Whether a student will become an entrepreneur or an employee in a company, it is crucial for them to know how they can add value, what their strengths and weaknesses are and how to lead a team. The entrepreneurial mindset is about a certain way of thinking -- it is about the way in which you approach challenges and mistakes. It is about an inherent need to improve your skill set and to try and try again. It’s about taking action, being willing to risk and try, welcoming changes, focusing and listening to your customer.

 

"We believe that instead of information we need to focus on the skills."

 

We believe universities could help prepare students by putting them into real life situations where they have to solve real problems and provide more study abroad opportunities which are crucial part of experiential learning. We are happy to see from our statistics that 92% of students say that EIA has given them new opportunities in the job market.

 

What traits do the most successful students on your programme tend to have in common?

 

1) Open Minded

2) Leadership skills

3) Open to challenges

Working in a team of five strangers from all over the world for 12 hours a day for three weeks is not easy. But it’s rewarding!  

 

EIA has over 15,000 alumni and faculty in over 85 countries. What have some of your graduates gone on to achieve?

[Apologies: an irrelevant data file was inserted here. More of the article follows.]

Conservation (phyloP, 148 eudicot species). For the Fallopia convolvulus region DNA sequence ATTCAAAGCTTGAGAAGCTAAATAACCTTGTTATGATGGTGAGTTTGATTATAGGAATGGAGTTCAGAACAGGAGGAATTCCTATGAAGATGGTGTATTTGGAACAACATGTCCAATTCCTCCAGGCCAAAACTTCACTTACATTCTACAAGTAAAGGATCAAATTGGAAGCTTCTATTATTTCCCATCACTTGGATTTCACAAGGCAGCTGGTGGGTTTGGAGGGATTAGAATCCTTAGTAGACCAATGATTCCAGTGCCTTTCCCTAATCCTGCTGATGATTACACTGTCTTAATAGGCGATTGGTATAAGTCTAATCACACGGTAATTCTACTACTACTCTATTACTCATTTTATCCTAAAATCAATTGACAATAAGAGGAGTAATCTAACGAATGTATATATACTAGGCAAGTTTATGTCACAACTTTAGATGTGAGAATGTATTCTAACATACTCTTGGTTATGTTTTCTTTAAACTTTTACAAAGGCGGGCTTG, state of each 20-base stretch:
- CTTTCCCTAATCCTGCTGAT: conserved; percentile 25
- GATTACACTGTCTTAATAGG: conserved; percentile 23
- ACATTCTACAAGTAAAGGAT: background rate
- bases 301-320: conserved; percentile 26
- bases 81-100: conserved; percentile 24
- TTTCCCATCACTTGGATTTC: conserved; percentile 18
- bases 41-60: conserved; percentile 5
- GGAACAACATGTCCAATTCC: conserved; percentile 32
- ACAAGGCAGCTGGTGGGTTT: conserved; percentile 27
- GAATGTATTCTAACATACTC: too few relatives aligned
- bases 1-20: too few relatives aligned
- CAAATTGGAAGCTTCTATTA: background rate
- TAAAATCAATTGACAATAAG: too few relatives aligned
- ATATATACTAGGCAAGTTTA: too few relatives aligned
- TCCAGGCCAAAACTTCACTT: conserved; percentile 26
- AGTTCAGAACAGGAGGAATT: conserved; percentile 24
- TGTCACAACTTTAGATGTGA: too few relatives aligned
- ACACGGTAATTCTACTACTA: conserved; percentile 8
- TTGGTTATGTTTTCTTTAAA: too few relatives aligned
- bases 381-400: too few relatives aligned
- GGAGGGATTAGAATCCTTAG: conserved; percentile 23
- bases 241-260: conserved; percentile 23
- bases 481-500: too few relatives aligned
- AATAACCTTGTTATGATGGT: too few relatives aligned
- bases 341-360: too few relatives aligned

Throughout the years the success of the program has been taking new forms as we welcome all students from any major and any study level. We would like to share the following achievements with you:

1) We have startups who have joined accelerators after the program and raised 300 000 USD in months after the program, such as Pocket Confident.

2) We have success stories where students gain the mindset and become serial entrepreneurs as they are not afraid of failing anymore. The network of mentors, speakers, and investors is with them now!

 

"We believe universities could help prepare students by putting them into real life situations where they have to solve real problems."

 

3) We have participants who have understood after the program that entrepreneurial life is actually not for them and there are other ways they can add value in their lives. Knowing what’s for you and what’s not for you is a success!

You can find out more about our participants' feedback here:

 

 

 

What are EIA’s plans for the future?

 

We have just been recognised by the Financial TimesGoogle and leading European policy makers as one of 100 digital pioneers in Europe. In the coming years, we are looking to expand our programs to every continent and educate 1 000 000 young talents by 2025.

 

How can universities get involved with European Innovation Academy?

 

Each year we form partnerships with new universities who want to offer this opportunity to their students as well as faculty. Feel free to nominate your university hereor get in touch at marleen@inacademy.eu.

 

European Innovation Academy

 


My Job in Higher Ed is a monthly series. Take a look at our other interviews.

My job in higher ed

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Kate Tattersfield

Kate Tattersfield

Kate Tattersfield is a former teacher turned content creator at FULL FABRIC, specialising in writing for the education sector.